Jim Kenna: Yeah, there are. And it's a very, very big problem. And it is going to take years to remedy the problem. So we need to keep the focus on it, we need to build as much capacity as we can. We seen a decline on the capacity of the stateside, we're doing our best to try and help with that. We're trying to inventory all the sites, first part of this is understanding the scope of the problem. And what we're finding is that it is huge. It will take, I would guess, decades to do the public safety clean-up we really need to do across this state.
Ted Simons: Last question, you're leaving, but you've got your ideas and you'd like to see some of those ideas moving ahead. What advice would you give to the incoming director?
Jim Kenna: Well, I think probably there are a lot of things that are over-the-counter workload, like the energy workload we talked about, the border stuff that needs to be in the day-to-day picture but there's also the long-term stuff, the heritage stuff of what we hand offer to the next generation, and I think that's really important as well. If you look at -- this is a very, very well endowed state in terms of community-based conservation lands. We have over 2 million acres in national monument and national conservation areas. Around that in the last two years, we've had 366 youth get work. And people like Maricopa County are stepping up, city of Phoenix, Audubon, student conservation association, the Phoenix public schools, there's curriculum being developed. It is really exciting.
Ted Simons: Well, good luck in California. Thanks so much for the work you've done here, and thanks for joining us tonight on "Horizon."
Jim Kenna: Thank you, Ted.
Libya Conflict and Gas Prices
- Michelle Donati of AAA Arizona discusses what a resolution to the civil conflict in Libya could mean to gas prices in Arizona
- Michelle Donati - AAA Arizona
| Keywords: libya
Ted Simons: Good evening, and welcome to "Horizon." I'm Ted Simons.
Ted Simons: Six months ago, Libya was producing about 1.6 million barrels of oil a day. But civil war brought that country's oil production to a stand still, and now the question is how a resolution to the Libyan conflict will impact oil prices and in turn gas prices at the pump. Here to talk about that is Michelle Donati, public affairs supervisor for Triple A Arizona. Good to see you again. What have oil prices been doing here now that the rebels are pushing toward taking over?
Michelle Donati: Oil prices have been on a roller coaster ride. Just a couple of weeks ago the price of crude was trading at a near $100 per barrel range. It's since fallen to the low 80 range, and that was following the downgrade of the U.S. credit rating. Now with the news of the Gadhafi regime coming to an end, there hasn't been a lot of movement. We saw prices trek downward yesterday, prices kind of rebounded today, so not a whole lot of movement in either direction. At this point it's really too soon to tell, but analysts believe that Libyan crude will be coming back on the market and there’s really no clear time line. Some are sake could it take four to six weeks, others are saying it could take years. It's too soon to tell what this will mean for long-term or when this will start to -- when this will impact market prices here in the United States.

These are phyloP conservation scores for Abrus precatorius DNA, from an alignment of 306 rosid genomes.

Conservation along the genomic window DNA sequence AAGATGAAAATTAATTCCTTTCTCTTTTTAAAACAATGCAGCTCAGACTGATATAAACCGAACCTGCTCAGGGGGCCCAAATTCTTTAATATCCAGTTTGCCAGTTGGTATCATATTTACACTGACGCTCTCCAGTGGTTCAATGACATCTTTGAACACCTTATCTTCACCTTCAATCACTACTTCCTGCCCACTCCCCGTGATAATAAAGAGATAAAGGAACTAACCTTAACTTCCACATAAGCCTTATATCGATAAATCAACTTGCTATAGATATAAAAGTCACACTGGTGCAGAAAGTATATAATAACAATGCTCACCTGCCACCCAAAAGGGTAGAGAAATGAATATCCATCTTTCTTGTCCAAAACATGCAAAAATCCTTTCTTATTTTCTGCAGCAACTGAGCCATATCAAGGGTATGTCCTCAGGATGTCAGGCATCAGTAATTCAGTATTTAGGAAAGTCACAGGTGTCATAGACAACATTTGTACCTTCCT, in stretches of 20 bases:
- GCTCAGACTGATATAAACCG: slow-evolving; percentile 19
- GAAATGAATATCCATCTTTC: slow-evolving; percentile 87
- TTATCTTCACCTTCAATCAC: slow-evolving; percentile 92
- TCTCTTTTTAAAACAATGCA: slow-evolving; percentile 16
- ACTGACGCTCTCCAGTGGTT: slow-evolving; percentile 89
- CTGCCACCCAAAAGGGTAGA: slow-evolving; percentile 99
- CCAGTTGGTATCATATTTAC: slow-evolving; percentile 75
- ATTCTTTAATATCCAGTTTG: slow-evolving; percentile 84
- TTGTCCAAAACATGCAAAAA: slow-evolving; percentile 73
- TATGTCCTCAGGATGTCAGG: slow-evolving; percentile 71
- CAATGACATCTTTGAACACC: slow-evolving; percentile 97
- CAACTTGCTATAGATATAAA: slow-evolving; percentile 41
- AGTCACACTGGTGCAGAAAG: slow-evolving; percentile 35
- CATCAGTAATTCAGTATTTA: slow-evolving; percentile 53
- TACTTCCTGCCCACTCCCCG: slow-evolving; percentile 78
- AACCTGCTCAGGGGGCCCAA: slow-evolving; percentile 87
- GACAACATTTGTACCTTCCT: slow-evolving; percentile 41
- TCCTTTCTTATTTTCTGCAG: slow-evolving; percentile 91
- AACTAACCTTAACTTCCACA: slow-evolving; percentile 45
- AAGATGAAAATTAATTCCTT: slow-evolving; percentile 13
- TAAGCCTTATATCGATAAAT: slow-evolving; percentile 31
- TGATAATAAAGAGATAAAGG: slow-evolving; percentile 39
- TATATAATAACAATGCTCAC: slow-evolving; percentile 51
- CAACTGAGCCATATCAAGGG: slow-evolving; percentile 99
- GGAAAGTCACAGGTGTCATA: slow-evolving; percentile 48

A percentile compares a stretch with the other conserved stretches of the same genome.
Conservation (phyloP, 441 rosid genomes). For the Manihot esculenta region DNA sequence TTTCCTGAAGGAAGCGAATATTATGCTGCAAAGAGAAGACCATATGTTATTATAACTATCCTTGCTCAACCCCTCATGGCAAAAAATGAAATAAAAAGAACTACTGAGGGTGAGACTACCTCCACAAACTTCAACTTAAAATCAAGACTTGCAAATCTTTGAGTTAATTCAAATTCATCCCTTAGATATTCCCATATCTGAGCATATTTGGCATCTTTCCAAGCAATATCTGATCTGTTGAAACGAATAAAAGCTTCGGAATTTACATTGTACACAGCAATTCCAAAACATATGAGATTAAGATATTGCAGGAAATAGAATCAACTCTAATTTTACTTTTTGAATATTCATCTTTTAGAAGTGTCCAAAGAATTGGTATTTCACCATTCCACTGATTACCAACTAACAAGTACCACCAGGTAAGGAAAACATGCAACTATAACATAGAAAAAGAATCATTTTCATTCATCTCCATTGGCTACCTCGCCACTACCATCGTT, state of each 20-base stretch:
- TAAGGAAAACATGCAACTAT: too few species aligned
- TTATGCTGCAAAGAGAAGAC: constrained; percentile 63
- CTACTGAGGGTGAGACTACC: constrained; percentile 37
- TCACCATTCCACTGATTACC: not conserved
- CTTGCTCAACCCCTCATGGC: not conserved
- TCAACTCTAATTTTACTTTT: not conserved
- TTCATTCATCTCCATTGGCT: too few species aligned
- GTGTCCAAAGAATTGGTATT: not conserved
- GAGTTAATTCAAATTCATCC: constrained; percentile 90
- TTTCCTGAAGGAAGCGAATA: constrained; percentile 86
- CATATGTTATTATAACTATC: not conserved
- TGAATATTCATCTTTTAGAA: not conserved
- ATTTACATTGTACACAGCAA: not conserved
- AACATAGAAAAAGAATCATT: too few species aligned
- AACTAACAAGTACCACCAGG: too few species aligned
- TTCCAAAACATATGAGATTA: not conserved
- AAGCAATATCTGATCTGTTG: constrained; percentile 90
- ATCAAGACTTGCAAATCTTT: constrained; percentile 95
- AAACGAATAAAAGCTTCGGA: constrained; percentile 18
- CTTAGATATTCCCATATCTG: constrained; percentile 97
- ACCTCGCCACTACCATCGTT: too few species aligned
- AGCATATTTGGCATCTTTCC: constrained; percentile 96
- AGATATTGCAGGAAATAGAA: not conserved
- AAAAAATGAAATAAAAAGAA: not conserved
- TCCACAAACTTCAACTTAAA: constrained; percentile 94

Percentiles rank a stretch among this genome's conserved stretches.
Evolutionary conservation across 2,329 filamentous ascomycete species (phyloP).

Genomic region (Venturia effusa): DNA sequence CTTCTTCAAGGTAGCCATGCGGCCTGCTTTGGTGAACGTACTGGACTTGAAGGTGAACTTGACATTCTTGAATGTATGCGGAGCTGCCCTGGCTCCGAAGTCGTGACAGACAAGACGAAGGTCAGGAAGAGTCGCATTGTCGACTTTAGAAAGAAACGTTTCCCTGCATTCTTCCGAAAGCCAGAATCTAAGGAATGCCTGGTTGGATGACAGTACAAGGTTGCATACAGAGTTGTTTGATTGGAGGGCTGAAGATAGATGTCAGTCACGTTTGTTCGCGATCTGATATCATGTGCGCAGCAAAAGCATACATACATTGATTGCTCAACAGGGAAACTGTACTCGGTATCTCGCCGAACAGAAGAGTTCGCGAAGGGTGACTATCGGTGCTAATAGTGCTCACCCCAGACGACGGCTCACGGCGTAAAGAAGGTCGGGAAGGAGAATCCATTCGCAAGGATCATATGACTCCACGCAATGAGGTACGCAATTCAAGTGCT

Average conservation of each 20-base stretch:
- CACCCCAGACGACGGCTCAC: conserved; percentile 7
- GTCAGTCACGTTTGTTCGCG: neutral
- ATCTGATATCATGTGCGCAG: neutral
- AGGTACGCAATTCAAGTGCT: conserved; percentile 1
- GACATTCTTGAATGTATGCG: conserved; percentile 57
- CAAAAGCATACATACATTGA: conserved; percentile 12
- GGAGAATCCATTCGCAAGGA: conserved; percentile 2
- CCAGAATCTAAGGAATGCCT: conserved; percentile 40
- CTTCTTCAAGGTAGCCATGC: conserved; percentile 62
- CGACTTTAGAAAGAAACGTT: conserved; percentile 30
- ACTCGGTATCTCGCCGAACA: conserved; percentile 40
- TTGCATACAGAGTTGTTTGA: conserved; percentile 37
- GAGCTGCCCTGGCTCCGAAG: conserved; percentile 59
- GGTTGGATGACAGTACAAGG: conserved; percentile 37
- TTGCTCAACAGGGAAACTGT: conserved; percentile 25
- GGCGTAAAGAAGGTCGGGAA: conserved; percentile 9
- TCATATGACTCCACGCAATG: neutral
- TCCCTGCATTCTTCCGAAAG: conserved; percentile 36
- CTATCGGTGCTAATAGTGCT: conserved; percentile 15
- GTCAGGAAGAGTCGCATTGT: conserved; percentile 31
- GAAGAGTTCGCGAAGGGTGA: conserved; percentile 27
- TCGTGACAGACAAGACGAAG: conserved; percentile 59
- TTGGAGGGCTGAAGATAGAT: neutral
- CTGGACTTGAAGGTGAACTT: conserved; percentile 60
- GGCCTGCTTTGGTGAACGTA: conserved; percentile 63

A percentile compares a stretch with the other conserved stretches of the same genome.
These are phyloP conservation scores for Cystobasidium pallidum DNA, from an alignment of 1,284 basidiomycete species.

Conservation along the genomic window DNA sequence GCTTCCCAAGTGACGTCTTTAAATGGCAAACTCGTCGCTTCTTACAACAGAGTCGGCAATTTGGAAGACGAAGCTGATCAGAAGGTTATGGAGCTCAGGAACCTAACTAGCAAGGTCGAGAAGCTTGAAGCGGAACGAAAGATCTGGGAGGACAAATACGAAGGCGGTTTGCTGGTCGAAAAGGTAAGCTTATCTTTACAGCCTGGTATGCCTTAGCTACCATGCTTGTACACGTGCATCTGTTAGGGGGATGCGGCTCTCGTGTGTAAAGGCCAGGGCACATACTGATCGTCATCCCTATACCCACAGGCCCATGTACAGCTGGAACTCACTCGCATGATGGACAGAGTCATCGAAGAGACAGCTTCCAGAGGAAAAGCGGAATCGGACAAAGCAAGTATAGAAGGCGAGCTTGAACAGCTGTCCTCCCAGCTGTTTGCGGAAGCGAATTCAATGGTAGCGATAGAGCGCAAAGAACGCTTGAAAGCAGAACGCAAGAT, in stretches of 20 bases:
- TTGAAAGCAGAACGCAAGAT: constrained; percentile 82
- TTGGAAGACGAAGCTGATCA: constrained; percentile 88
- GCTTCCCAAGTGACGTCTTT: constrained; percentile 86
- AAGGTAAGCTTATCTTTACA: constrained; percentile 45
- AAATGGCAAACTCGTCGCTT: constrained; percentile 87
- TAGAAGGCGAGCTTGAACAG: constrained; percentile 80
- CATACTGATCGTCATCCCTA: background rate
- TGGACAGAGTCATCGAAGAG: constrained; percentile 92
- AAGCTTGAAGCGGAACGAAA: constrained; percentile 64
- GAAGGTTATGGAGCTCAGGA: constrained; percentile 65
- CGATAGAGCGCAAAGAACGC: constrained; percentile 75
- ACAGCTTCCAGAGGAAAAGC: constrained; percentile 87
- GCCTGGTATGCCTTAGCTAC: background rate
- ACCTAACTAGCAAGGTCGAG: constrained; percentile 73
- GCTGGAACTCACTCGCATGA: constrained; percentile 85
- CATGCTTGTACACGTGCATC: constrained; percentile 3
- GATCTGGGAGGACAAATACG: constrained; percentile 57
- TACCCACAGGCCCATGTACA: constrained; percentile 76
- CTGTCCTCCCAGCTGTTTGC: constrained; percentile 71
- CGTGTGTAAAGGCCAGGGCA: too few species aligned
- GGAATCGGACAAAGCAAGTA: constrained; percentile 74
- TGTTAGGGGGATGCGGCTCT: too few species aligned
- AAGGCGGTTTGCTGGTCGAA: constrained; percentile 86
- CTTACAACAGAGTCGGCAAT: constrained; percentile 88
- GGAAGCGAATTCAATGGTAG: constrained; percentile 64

Ted Simons: It sounds like the oil exports basically stopped during the fight, you get the oil exports resumed, you got more supply, you should get lower prices.
Michelle Donati: Right. This is certainly good news, because we are -- the end of the regime means a level of uncertainty is being removed from the equation. So that's the good news for the market. But it is too soon to tell when and to what extent we'll see the effects of this on the market. And until really we start to see supply -- Libyan supplies back on the market, any effects that we see in terms of positive oil effects are going to be purely psychological versus the effects of a tangible product being put back on the market.
Ted Simons: Having that stability, do we know how much damage was done to Libyan oil fields and to pipelines?
Michelle Donati: You know, to my knowledge that isn't something that has been assessed. So I believe that is why there's such a widespread of time, a time frame that analysts are forecasting right now. As I mentioned, some are saying four to six weeks, others are saying several years. It is going to depend on the extent of the damage.
Ted Simons: And how important is Libyan oil to the world economy, to the world oil supply? I understand this is considered pretty high quality stuff.